Review Summary: ...Taproot’s fifth album, cleverly titled Plead the Fifth, captures the band doing just that – refusing to progress or answer their critics in any obvious fashion.
Pleading the fifth is the act of refusing to testify. This technique is usually utilized in order to avoid some sort of legal or, on a broader scale, consequential undermining of oneself. Two years removed from the release of the rather melodic Our Long Road Home, Taproot’s fifth album, cleverly titled Plead the Fifth, captures the band doing just that – refusing to progress or answer their critics in any obvious fashion.
Please do not get me wrong, Plead the Fifth is a rather competent release from Taproot. The album has a snarky attitude reminiscent of their earlier efforts in Gift and Welcome, and this is immediately apparent as soon as the listener presses play. Breaking into the courtroom, “Now Rise” opens with vocalist Stephen Richards shredding his throat – a common occurrence on this album - with the line, “On your feet now rise!” atop Mike DeWolf’s baritone guitar assault. The song’s merciless pace coupled with a crushing bridge possesses an aggression that has not been revealed since sections of Blue Sky Research.
Past journeys into ballad-like territory have been abandoned this time around. There are no “Like” or “Run To” numbers on this disc – everything brought forth here is impassioned heavy music. However, with that being said, Taproot still appeals to their modern rock fans by including cuts such as the undoubtedly catchy “Fractured (Everything I Said Was True)” and the made for radio “Words Don’t Mean a Thing.” The latter song, like a gorgeous prosecuting attorney, has an initial accessible appearance and sweet melody, yet features a darker, more convicting side as more of the song is revealed. This is a pop song coated with the grime of cruel intentions.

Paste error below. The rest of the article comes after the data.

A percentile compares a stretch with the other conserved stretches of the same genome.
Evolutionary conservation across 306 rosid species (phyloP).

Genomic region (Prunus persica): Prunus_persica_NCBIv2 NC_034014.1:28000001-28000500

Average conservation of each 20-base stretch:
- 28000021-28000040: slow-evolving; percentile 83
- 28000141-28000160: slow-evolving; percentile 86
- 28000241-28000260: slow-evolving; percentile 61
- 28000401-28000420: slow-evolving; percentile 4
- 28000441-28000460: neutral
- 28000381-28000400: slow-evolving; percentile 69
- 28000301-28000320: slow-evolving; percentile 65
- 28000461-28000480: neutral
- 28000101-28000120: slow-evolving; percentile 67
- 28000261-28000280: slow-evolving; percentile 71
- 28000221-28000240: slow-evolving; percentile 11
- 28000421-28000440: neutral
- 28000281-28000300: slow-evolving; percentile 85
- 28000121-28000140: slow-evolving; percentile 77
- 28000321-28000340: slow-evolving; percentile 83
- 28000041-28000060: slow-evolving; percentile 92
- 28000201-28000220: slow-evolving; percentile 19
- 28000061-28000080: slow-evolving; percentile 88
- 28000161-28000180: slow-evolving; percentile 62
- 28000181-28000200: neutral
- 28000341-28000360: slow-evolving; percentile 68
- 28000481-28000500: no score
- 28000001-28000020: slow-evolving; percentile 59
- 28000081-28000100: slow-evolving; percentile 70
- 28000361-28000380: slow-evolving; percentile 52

Predominantly strong material abounds on Plead the Fifth for Taproot. In spite of this, some tracks on the album just come across as the band trying to avoid the issue of progression. This is the single most overwhelming and damning criticism concerning this release. Instead of forging forward with their sound, the prosecution finds it possible that Taproot is guilty of catering to their fans' wishes of a return to their heavier material of the past, thus scrapping artistic integrity for record sales.
Possible evidence of this can be found in songs like the middle-eastern tinged “Release Me” and the uneventful “Left Behind.” The former features an interesting melody throughout the song, still the chorus is undoubtedly the band blowing hot air and to make matters worse, the song simply overstays its welcome at four and a half minutes long. “Left Behind” showcases some more furious snarls from Richards, but these give way to a rather bland chorus which indicts the song into mediocrity. Taproot’s case would have been made stronger if they had just left “Release Me” and “Left Behind” out of the equation.
Proportionally, Taproot’s latest album features much more quality, memorable music than lackluster, uninspired and exhausted material, and because of this, the album is above average compared to everything else offered in the alternative rock genre. Perhaps Taproot is being wrongly suspected of such anti-progressive transgressions. The only problem with this optimistic notion is the fact that with Plead the Fifth Taproot do exactly what the album title describes.
…And the silence is deafening.